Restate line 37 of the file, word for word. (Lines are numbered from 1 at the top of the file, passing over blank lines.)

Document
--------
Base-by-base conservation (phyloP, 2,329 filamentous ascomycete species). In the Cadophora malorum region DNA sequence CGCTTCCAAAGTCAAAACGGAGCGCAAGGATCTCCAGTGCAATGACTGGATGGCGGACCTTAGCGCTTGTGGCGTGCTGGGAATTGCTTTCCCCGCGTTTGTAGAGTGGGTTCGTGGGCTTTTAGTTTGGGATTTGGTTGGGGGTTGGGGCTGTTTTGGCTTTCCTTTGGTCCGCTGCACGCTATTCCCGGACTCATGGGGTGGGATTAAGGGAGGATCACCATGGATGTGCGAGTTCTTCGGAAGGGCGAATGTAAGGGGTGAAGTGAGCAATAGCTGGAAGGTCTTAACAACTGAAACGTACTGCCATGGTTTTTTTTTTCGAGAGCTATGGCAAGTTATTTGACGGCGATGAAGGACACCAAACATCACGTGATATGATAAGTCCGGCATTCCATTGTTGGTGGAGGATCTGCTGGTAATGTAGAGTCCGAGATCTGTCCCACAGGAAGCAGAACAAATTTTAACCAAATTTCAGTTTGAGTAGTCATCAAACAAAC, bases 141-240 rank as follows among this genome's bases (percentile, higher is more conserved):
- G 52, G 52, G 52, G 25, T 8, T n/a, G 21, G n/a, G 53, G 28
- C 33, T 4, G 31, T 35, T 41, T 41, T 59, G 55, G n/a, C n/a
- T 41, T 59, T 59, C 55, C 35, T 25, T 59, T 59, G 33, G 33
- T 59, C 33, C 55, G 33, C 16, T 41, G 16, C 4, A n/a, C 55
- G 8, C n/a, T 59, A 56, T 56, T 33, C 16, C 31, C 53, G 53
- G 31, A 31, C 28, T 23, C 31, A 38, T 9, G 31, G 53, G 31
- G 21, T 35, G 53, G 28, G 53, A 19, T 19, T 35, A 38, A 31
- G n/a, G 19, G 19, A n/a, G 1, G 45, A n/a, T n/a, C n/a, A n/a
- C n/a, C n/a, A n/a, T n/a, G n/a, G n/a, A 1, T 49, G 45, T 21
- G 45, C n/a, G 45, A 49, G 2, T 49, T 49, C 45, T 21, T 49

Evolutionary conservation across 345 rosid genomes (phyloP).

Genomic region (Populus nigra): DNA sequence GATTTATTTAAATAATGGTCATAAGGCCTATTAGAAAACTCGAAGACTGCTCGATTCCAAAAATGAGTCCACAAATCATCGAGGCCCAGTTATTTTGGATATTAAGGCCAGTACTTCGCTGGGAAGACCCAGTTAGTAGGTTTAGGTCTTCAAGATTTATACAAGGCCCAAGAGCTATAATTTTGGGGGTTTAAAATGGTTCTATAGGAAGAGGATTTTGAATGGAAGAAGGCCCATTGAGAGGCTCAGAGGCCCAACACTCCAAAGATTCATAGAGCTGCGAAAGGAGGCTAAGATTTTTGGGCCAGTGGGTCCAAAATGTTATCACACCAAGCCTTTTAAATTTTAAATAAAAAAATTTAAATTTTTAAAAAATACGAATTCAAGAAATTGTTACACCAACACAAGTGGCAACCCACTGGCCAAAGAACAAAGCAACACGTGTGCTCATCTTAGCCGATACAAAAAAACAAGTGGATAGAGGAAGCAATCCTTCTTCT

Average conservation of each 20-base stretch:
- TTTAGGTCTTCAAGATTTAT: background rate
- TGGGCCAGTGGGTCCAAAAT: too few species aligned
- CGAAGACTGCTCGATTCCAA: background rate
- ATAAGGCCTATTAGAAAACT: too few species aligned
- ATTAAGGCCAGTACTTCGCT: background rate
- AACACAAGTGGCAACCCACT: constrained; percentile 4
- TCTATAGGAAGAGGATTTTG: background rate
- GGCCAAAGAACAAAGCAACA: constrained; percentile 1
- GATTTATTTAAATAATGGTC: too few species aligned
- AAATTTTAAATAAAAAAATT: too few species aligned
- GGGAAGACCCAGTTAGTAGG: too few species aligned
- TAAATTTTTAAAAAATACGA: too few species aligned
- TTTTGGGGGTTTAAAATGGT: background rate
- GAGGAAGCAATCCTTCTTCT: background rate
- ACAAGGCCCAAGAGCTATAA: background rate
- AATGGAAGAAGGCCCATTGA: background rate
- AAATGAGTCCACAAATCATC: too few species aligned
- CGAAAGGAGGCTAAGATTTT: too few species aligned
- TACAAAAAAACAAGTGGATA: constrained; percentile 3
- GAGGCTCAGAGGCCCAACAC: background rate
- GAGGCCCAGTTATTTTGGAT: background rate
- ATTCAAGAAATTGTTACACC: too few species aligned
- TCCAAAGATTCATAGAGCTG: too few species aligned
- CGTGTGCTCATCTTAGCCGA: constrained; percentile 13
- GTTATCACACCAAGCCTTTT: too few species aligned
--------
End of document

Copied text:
- TCCAAAGATTCATAGAGCTG: too few species aligned